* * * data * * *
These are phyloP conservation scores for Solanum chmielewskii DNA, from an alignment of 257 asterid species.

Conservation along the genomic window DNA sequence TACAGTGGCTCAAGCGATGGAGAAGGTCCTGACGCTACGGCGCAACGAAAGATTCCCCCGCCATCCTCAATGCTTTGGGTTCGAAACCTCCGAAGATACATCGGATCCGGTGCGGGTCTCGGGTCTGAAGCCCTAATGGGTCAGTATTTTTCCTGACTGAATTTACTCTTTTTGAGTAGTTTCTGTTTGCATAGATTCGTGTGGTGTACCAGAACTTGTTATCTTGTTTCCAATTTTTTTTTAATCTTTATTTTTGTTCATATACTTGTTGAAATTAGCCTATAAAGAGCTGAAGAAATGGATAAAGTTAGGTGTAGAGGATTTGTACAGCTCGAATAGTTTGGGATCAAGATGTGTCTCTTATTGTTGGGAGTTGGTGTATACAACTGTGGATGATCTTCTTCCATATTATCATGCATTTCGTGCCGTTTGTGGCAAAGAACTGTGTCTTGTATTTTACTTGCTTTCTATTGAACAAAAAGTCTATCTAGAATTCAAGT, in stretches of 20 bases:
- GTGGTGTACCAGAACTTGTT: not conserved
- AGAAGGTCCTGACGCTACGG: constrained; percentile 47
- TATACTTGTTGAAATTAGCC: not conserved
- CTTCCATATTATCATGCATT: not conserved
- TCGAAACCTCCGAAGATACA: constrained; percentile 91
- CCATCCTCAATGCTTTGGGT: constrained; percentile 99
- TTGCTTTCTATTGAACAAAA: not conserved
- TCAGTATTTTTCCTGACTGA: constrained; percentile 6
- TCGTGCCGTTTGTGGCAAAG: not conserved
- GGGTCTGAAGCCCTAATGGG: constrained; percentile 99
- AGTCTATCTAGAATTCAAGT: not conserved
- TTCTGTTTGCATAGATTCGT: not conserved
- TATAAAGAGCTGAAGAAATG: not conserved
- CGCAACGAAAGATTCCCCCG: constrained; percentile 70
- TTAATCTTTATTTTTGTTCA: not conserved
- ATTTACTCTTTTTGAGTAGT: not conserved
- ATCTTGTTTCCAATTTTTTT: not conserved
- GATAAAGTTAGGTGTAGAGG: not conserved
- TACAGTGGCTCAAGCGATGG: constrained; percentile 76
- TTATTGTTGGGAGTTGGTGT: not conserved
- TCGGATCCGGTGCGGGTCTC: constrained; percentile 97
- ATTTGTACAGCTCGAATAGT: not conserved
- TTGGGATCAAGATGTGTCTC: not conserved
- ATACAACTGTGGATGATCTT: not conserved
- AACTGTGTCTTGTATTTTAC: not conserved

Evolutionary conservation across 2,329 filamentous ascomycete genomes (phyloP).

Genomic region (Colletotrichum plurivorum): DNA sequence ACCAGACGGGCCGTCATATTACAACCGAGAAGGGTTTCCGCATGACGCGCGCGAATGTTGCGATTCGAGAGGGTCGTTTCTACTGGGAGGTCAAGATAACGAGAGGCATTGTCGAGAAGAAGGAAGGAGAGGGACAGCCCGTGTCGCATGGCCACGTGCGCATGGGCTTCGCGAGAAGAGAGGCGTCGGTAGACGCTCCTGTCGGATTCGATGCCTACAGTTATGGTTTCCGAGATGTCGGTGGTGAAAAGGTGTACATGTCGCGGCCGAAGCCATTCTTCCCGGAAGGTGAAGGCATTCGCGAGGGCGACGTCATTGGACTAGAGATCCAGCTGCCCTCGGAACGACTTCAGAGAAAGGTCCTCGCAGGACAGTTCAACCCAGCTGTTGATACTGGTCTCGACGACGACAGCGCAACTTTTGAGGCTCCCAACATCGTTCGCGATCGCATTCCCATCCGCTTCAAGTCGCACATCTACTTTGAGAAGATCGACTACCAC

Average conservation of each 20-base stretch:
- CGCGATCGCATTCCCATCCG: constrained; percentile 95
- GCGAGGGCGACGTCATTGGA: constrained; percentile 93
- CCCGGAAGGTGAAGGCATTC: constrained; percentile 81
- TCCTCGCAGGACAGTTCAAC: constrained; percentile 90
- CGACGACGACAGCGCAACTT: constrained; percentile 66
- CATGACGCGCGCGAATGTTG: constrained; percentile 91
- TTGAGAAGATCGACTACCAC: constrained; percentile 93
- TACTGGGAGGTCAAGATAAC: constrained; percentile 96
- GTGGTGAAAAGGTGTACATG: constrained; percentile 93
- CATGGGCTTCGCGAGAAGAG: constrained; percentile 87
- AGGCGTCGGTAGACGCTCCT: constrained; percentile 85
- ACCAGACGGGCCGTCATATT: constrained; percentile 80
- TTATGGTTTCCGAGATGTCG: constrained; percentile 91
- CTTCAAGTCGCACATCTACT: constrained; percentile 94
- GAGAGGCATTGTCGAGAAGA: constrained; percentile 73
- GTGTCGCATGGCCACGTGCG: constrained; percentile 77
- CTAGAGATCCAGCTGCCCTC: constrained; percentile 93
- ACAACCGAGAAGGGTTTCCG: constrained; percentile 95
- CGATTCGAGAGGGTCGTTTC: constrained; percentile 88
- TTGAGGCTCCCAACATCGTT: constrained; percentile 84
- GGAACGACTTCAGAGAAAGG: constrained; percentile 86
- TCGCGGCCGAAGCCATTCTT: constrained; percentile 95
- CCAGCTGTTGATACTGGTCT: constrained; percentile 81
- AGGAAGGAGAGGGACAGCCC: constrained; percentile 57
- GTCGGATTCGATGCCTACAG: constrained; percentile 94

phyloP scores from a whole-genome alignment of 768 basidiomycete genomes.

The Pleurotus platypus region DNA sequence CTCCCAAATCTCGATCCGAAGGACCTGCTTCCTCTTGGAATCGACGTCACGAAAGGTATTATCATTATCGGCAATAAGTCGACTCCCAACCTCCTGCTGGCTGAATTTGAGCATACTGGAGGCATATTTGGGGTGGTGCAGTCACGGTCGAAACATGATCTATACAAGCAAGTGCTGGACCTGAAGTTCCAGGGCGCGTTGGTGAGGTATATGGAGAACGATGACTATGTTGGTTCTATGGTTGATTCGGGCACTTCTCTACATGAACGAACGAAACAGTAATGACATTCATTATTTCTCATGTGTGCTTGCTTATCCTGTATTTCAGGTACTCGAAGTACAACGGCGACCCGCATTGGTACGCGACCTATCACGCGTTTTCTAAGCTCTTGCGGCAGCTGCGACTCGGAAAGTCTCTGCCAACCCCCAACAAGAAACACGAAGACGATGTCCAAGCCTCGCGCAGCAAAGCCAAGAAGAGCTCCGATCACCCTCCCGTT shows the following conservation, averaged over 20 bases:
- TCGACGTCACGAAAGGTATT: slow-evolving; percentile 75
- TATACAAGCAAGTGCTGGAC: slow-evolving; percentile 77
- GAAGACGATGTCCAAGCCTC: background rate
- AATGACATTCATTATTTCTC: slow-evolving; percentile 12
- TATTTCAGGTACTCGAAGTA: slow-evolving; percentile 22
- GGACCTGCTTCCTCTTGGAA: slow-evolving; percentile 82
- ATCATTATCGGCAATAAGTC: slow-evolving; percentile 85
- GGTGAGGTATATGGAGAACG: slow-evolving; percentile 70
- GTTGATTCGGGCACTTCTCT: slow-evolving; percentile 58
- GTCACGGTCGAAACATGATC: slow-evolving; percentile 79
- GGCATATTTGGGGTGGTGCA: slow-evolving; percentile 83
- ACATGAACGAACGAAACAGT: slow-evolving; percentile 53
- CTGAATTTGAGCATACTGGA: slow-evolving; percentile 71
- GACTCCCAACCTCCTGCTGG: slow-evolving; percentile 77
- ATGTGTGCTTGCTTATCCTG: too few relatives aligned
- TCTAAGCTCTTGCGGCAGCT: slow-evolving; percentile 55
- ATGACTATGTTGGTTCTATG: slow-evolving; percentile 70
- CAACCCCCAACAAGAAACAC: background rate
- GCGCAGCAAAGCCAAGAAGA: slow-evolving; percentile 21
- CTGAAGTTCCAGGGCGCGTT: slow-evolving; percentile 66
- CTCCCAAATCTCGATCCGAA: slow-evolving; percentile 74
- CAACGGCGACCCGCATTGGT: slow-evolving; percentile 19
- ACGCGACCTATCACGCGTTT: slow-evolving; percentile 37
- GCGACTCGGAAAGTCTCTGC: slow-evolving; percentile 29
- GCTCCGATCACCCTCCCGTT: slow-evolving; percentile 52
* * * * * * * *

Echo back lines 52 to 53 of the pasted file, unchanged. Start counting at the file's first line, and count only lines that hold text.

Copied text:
- TCGCGGCCGAAGCCATTCTT: constrained; percentile 95
- CCAGCTGTTGATACTGGTCT: constrained; percentile 81